Collaboration is key for New Bums

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Ben Chasny and Donovan Quinn have had a lot of experience playing in bands, Mr. Chasny with Six Organs of Admittance and Mr. Quinn in Skygreen Leopards among many others.

It’s part of what makes them appreciate their work as a simple acoustic guitar duo, New Bums, coming to town tonight for a show at Thunderbird Cafe in Lawrenceville.

“We’ve been in tons of bands. We’ve both been at it a long time,” Mr. Quinn said in a phone interview this afternoon from the car bringing him to town. “Before we ever started working together, we knew each other and had mutual friends. We started talking about music, books and movies and everything else, and we found that we had a lot in common.

“But at the same time, Ben has a very different working method and a very different mind than I do. We felt that it would make for an interesting collaboration, how we could meld our two styles and turn it into something new.

“It’s really collaborative. We write the songs together, we do the arrangements together, we recorded it together. So it’s not really like any of our other projects because everything is based on the collaboration and we tried not to include anything that wasn’t just us.

“It’s just different. Every time you collaborate with someone — if it’s truly a collaboration — it’s always different. A lot of times, people aren’t really collaborating with other people, they’re just working with them. They have parts and contribute them and it’s really a collection of individuals. But with this band — and our other bands — we really, really just try to consider what other people are doing and let that affect what we’re writing or playing. It’s not better or worse. It’s just different every time.”

Their collaboration began more than four years ago.

“When we first came up with the idea for New Bums, we both lived in San Francisco and Ben lived just a few doors down from me,” Mr. Quinn said. “We’d get together and have some drinks and listen to records, and it wasn’t until 1 in the morning that we would break out the guitars.

“We started just playing for fun. We only started concentrating on the band about a year and a half ago, when we started recording and making plans to tour and doing everything together.”

But Mr. Chasny has since moved to Massachusetts, making the recording of their new album — “Voices in a Rented Room” — a challenge.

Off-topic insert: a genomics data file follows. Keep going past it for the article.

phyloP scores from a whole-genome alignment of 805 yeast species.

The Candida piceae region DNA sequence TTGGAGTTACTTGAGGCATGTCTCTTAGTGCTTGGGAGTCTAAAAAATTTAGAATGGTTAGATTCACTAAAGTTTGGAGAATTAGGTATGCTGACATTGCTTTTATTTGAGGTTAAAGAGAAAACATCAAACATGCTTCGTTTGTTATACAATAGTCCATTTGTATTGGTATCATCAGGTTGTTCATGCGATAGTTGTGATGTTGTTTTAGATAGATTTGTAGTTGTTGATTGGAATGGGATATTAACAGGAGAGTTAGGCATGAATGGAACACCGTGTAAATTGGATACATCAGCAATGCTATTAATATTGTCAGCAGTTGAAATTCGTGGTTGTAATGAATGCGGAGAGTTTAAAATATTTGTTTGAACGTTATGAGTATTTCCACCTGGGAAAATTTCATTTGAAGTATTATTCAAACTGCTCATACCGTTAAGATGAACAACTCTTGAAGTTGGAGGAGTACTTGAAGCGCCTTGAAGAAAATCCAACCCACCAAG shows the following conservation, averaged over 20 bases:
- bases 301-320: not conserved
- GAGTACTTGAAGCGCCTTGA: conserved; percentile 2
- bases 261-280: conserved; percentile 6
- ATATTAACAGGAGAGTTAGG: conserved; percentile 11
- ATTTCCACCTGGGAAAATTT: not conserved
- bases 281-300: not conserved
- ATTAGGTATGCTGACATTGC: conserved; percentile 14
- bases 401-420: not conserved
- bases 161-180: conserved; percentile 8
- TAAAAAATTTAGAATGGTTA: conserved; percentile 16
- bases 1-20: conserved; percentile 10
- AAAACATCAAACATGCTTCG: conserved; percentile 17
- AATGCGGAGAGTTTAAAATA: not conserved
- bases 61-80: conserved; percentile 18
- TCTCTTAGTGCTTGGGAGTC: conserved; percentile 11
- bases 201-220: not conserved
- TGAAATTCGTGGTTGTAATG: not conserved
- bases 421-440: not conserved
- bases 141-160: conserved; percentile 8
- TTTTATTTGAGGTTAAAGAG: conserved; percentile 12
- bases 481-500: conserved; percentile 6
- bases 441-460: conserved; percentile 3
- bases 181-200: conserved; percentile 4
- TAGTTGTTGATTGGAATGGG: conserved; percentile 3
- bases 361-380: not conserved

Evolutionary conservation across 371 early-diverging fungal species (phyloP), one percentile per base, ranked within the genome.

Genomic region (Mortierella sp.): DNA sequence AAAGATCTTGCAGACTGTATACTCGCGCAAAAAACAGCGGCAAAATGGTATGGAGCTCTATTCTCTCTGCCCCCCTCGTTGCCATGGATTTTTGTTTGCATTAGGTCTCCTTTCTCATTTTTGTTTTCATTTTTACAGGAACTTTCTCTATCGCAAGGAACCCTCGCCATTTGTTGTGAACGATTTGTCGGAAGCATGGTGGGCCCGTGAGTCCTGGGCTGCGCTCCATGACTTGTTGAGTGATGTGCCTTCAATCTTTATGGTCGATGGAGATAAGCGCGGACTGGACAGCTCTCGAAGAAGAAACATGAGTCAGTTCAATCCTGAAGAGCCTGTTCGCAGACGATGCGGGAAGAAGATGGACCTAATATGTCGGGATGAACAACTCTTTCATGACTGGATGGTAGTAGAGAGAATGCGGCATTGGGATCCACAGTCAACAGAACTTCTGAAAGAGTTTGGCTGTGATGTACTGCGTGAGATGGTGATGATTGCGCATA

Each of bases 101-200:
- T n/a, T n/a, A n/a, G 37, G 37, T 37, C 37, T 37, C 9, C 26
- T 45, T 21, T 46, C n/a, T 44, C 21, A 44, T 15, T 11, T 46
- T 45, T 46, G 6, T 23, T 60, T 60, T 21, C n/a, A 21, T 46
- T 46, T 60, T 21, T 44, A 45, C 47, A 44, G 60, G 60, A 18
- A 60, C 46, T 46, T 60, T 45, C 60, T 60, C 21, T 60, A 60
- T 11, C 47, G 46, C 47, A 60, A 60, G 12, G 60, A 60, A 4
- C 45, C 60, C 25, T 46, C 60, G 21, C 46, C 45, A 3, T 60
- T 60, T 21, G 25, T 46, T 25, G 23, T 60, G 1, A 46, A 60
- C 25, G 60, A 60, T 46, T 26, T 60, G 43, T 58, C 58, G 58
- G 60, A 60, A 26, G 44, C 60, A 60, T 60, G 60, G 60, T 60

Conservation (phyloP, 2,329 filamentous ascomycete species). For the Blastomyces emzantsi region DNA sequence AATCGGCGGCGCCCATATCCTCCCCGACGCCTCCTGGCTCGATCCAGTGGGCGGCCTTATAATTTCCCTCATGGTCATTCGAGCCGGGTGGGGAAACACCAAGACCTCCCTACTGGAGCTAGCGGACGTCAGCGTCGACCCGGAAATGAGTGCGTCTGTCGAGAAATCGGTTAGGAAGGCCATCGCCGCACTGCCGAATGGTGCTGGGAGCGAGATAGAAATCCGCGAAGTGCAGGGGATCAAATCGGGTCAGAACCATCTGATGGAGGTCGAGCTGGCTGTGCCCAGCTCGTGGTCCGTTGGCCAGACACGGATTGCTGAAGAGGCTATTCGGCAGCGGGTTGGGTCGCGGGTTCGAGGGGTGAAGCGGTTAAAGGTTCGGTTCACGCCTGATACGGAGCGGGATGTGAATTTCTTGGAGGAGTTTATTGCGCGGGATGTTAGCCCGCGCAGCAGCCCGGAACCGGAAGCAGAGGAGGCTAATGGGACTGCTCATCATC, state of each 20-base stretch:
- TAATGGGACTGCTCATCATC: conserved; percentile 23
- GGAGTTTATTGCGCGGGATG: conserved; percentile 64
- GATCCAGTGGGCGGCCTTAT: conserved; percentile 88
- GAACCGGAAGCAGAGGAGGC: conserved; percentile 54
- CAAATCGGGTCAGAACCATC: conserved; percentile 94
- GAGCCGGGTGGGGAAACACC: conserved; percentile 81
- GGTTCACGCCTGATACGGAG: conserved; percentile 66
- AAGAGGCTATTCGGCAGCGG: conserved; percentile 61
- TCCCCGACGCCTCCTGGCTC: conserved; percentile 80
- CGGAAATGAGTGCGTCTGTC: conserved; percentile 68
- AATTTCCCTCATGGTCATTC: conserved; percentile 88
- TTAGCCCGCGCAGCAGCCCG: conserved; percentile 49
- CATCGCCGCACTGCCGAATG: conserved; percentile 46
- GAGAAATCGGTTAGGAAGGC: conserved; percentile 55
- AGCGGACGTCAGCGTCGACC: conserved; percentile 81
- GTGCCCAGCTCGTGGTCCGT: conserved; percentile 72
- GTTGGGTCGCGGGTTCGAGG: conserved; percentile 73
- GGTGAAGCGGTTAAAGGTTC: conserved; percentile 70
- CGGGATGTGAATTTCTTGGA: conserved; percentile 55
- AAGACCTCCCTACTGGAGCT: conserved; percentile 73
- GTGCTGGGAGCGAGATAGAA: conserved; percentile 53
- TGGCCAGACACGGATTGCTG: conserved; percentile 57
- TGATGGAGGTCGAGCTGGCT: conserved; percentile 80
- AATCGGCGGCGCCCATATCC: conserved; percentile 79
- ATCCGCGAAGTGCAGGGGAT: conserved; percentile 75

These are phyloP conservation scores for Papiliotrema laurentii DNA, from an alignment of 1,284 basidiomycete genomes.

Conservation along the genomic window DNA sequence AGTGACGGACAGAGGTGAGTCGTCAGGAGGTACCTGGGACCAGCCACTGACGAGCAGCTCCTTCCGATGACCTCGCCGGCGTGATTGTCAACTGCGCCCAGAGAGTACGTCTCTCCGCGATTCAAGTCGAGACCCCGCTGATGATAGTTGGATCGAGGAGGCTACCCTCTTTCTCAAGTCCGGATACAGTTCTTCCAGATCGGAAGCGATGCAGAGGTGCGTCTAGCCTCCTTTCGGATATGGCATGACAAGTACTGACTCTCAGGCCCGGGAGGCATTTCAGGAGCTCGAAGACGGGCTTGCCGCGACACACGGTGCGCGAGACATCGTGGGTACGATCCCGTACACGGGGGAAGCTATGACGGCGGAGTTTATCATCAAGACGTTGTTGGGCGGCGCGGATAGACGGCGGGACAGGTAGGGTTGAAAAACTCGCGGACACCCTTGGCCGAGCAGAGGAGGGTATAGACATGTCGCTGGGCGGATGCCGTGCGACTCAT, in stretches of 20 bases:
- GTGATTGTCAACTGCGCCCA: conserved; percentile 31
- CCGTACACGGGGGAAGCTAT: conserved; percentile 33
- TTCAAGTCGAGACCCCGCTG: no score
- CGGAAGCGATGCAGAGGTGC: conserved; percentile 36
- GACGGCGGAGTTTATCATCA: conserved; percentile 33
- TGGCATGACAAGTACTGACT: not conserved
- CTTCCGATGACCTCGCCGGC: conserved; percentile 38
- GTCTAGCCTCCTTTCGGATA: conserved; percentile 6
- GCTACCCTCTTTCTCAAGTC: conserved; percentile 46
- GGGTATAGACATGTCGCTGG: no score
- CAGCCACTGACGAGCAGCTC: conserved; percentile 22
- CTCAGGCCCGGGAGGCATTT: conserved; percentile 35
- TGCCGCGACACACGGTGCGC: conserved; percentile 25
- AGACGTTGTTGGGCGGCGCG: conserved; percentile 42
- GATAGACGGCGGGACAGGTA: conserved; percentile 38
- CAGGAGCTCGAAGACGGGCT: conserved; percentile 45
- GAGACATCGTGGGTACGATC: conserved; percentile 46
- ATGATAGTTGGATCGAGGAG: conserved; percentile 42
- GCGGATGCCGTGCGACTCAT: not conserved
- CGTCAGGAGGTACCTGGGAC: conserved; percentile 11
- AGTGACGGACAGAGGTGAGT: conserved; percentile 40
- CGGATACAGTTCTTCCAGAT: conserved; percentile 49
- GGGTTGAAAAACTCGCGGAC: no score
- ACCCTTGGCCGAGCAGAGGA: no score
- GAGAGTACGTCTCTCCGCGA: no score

“But it has some benefits,” Mr. Quinn said. “Obviously, it’s great to be in the same room and work on something and be able to bounce things back and forth. But when you’re on opposite sides of the country, you don’t have to come up with an idea right away. You can brood over a mix or a song or a lyric, and you don’t have that pressure of having to finish everything before that person leaves.

“So some of it was spontaneous, with the two of us in the room, and the rest was when we each were alone and we had a lot of time. We recorded it in San Francisco, together, but there were overdubs and little tweaks we had to do from opposite sides of the country.”

Their sound has been described as “mellow” and “pastoral.”

“Yeah, people seem to think that,” Mr. Quinn said. “I definitely think it has a melancholy vibe, and both me and Ben can be on the sad-sack side of things. But I don’t think it’s mellow at all. There’s maybe one song in the album that is kind of serene. The other songs have an acoustic guitar base and we’re not screaming over it. People are thinking it’s mellow, but I think it’s emotionally brutal and dark. I never think, ‘This is something to mellow out to.’ I guess it just depends on the listener, whether they focus on the lyrics or the structure of the song or the instrumentation.”

In spite of their relatively short time together, Mr. Quinn said he has heard their sound evolve.

“One of the ideas that we developed was to keep things sparse, you know, and have a lot of open space and not try to fill things up too much, which has kind of become the standard sound for most kinds of music,” he said. “With digital recording, it seems like everything’s kind of bombastic and really full sounding. We kind of wanted to rebel against that a little bit. Even if the songs sound flimsy or off, we leave the mistakes in and that kind of thing. And as we’ve gone along, that feeling has grown stronger, and on this tour it’s gotten more and more loose.

“Usually on a tour, things get tighter, but also more predictable. We’ve been messing with the songs more and more and leaving more and more space, which has been exciting, and I think it’s kept the live show fresh so we’re not sick of it.”

You can catch the show tonight at 9 at Thunderbird Cafe, 4023 Butler St. Appearing with New Bums are Fenster and Pairdown. Admission is $12.

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